Another chubby police detective. This time it's Detective Superintendent Peter Diamond who I've just met in The Last Detective. While the Op is a cynical, street-smart investigator, DS Diamond of the Bath murder squad is somewhat curmudgeonly and prefers to do things the old-fashioned way, but he's not without sympathetic leanings. My first encounter with him began in a mortuary.
"In the Bristol City mortuary a body lay on a steel trolley. In profile the swell of the stomach suggested nothing less than a mountainous landscape. Or to an imaginative eye it might have been evocative of a dinosaur lurking in a primeval swamp except that a brown trilby hat of the sort seen in 1940s films rested on the hump. The body was clothed in a double-breasted suit much creased at the points of stress, grey in colour, with a broad check design - well known in Avon and Somerset Police as the working attire of Detective Superintendent Peter Diamond. His silver-fringed bald head was propped on a rubber sheet he had found folded on a shelf. He was breathing evenly."
Four year earlier he was involved in a murder investigation that resulted in the wrongful conviction of one of the suspects, a case that has besmirched Diamond's record, and he has an inkling that his new partner is a plant by his superiors to keep a close eye on him. Now the naked body of a woman has been found in a local reservoir with foul play suspected in her death. Initially no one comes forward to claim the woman until a likeness is presented to the public and then the common response is that she looks like an actress on TV. Disbelief turns to shock when it's confirmed that Geraldine Snoo, famous for her former role in a popular soap opera is indeed the dead woman.
Of course the obvious suspect in murder cases is the spouse, in this case Gerry was married to a university professor whose area of expertise is Jane Austen. An unlikely pairing, a beautiful soap star and a scholarly professor, but the two seem to have had a rather open relationship. Gerry was a child star whose fame came early and with the force of a speeding train. She barely had time to grow up and certainly little time to have fun and lead a normal life. Axed from her show several years prior after many years in the limelight she seems to have been making up for lost time and maybe, too, hard feelings for the end of her career with a large circle of partying friends.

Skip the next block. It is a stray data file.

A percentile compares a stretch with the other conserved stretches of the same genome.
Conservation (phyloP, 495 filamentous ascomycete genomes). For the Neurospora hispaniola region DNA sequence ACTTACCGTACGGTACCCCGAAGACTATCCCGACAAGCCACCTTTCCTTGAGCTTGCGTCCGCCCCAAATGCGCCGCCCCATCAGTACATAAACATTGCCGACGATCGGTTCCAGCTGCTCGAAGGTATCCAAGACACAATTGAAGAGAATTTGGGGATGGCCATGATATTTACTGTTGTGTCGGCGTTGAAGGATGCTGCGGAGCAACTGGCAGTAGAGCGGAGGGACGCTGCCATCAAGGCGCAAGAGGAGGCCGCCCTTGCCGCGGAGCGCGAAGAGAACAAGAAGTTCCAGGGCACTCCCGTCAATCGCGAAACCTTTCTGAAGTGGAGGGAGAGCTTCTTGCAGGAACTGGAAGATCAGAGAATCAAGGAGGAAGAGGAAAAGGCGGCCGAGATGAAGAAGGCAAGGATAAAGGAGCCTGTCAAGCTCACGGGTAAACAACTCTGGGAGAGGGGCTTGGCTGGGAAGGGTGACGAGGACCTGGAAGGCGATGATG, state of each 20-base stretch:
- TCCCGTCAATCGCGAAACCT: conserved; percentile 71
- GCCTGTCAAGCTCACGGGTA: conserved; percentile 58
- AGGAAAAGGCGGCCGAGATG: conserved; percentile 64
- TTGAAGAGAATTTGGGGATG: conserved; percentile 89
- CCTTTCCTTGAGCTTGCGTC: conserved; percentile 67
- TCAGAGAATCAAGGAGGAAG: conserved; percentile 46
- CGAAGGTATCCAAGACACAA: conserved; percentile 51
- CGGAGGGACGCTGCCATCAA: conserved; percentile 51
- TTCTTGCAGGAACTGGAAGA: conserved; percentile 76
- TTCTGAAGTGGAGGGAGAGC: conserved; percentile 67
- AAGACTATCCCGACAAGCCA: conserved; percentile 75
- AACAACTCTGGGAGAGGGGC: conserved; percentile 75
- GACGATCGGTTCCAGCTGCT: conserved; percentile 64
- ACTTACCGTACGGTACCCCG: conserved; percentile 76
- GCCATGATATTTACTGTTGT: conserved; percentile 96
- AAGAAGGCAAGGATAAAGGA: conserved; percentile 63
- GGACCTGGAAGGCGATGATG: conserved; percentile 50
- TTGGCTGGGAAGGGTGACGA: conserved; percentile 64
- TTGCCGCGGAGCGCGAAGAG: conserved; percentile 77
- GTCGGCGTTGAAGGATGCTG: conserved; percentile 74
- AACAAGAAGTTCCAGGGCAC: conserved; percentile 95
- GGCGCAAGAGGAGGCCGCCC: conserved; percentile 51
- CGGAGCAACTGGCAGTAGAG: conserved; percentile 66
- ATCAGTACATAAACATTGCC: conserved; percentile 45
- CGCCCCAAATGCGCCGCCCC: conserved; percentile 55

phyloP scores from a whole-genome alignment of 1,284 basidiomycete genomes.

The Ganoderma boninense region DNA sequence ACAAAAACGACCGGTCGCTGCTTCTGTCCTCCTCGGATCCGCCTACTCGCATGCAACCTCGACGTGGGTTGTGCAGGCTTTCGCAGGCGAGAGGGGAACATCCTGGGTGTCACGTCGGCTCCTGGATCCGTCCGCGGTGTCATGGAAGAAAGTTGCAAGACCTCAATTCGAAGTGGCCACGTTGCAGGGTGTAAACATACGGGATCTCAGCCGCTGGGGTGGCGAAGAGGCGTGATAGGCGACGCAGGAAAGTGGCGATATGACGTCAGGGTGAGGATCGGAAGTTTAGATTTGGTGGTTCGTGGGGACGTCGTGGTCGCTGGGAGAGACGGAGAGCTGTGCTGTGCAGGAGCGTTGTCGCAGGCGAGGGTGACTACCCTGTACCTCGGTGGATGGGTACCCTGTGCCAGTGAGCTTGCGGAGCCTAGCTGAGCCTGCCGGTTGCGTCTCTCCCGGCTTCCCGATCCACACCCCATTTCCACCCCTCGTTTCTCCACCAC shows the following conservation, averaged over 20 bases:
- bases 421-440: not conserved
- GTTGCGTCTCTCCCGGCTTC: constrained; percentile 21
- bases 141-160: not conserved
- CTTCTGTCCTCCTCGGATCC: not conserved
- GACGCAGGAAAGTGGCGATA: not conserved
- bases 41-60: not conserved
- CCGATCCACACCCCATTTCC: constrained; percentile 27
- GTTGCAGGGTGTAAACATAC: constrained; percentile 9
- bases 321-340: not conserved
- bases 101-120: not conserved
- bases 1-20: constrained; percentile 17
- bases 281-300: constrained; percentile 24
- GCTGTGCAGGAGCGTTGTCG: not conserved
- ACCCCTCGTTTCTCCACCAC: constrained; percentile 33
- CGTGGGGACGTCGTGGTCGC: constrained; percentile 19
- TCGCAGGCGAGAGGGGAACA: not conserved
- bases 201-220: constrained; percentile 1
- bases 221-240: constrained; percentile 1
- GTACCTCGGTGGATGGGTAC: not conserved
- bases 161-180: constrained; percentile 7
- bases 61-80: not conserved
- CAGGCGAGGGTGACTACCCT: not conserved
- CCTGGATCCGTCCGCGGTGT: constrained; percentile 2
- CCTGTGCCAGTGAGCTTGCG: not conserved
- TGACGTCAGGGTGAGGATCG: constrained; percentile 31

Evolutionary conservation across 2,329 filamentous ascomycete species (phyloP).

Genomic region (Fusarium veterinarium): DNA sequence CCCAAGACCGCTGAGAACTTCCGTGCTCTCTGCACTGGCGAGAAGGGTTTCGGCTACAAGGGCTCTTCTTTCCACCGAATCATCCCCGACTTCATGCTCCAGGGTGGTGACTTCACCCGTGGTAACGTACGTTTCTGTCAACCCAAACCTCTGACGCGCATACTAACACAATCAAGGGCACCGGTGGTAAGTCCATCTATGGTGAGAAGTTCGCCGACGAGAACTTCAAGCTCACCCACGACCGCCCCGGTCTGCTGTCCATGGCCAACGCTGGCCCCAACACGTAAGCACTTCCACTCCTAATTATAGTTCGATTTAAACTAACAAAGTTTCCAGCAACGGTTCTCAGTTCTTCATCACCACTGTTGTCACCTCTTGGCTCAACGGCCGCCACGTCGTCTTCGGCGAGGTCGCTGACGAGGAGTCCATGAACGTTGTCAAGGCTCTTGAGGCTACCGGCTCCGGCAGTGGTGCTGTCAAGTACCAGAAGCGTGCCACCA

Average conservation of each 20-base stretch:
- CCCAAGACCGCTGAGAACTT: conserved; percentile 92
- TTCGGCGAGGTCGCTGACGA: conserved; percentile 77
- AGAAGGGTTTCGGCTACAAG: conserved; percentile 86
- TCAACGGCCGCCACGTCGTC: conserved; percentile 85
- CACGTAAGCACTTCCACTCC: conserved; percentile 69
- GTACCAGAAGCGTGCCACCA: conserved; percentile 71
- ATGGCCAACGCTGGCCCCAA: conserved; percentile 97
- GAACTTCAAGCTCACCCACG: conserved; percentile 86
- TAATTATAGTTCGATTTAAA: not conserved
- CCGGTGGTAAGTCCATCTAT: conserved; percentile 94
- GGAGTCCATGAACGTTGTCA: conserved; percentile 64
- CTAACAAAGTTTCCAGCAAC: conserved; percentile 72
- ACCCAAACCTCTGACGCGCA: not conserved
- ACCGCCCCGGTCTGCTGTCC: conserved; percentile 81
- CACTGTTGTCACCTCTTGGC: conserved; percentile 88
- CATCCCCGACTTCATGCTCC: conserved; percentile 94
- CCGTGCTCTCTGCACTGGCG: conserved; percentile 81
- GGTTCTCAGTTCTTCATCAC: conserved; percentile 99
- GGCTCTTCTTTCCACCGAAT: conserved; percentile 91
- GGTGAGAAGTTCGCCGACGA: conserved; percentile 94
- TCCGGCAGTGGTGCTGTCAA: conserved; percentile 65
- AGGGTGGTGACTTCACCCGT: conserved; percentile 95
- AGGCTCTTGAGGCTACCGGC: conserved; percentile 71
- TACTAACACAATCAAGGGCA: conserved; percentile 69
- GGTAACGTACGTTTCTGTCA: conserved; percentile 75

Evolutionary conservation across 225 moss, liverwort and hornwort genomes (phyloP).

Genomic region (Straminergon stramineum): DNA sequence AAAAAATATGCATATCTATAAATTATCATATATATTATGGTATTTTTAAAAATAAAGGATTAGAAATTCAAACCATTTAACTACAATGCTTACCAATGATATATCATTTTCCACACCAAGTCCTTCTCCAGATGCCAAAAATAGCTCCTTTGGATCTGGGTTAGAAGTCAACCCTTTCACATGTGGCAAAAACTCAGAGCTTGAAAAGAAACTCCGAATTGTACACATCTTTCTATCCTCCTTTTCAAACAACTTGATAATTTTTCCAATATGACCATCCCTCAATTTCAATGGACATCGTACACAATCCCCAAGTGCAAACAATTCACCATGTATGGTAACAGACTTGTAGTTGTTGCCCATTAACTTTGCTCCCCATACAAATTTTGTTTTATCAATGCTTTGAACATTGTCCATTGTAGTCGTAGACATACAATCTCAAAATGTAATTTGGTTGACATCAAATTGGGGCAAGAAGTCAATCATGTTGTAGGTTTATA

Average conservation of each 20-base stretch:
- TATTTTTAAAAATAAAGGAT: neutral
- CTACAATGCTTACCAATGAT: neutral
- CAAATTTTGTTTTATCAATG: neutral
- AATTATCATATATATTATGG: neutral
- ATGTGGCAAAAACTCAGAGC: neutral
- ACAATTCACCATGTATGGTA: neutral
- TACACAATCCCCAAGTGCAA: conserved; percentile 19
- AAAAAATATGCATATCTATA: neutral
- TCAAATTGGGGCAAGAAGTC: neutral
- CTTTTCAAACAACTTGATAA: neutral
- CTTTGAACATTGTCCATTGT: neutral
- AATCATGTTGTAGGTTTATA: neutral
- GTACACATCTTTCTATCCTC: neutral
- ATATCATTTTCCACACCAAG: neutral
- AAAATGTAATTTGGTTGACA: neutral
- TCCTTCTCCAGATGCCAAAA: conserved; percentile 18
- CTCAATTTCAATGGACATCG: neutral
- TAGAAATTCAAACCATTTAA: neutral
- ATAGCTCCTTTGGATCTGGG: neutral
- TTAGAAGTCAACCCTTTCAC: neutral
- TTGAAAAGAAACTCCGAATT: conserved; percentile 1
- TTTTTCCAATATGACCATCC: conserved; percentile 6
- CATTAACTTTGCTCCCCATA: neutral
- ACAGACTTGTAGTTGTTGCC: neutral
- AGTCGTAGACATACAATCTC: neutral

Because of the separate lives the two led, Greg Jackman, didn't raise the alarm on his missing wife as he didn't suspect she was actually missing. It wasn't uncommon for his wife to go off on her own to London. Despite the unusual nature of their marriage, he's not at a loss to answer Diamond's questions, however. As a matter of fact the waters become muddied when he claims that his wife actually tried to murder him. A fire was set the couple's summerhouse where Greg had been sleeping and he's convinced Gerry set it. Why he believes she did so complicates matters.
Red herrings or something more? There are a few disparate threads in the story that will eventually wrap around each other. One is the discovery of two letters purported to have been written by Jane Austen that Dr. Jackman had planned on using in a exhibit of Jane Austen and Bath, which he had unhappily been in the middle of planning. It's ironic, he notes, that the City of Bath wants a major exhibit of Jane when she was so unhappy to have been living there. But the inclusion of the letters was something of a coup, until they went missing. Although he doesn't exactly know why, he's sure Gerry had something to do with their theft.
The second wrench thrown in the proceedings, or rather the second occurrence in the professor's life, is a young student who Professor Jackman witnessed falling into the river and was swept up into the current. Greg jumped in and dragged the boy to safety, but rather than receive a hero's recognition he fled the scene before anyone could question him. Eventually the two do finally meet up, along with the boy's divorced mother, riling a streak of jealousy in Gerry.
Just how the seemingly disparate threads meet and twine together, as they most certainly will, is part of the mystery and solution to the crime. And how it's all pieced together is the meat of the story, and Diamond's nod to the effectiveness of good, traditional, detective work. He calls himself the "last detective". With the rise of technology (and note the book was published in 1991), Peter Diamond is loathe to give up his standard practices in police work. At one point he tells his detectives, ". . . it looks like we're forced to fall back on the Diamond method of investigation - good, old-fashioned doorstepping." Ultimately it's this hard work that unravels the mystery.
The story is not without humor, as obsessed he is about not depending on technology, he does give in and buy his wife a microwave, though she has by story's end yet to perfect cooking a meal in it that isn't crunchy on the outside and raw on the inside. The Last Detective is a good, solid, traditional police procedural that definitely falls into the cozy camp rather than the hardboiled. While on the curmudgeonly side, Peter Diamond is still entirely likable.
The story is structured a little unusually in that the narrative shifts from Peter Diamond to two of the suspects and the reader gets to hear their perspectives along with that of the detective's. The story ends in a courtroom drama with an explosive revelation. As first books in a series go, I found the story quite entertaining, though it seems to have garnered some mixed reviews. The narrative shifts do make it a little uneven, but it's only in retrospect that I feel that. I'm sufficiently intrigued by DS Diamond to read the next book, Diamond Solitaire. Not sure when I'll get to it, but it's already on my reading pile.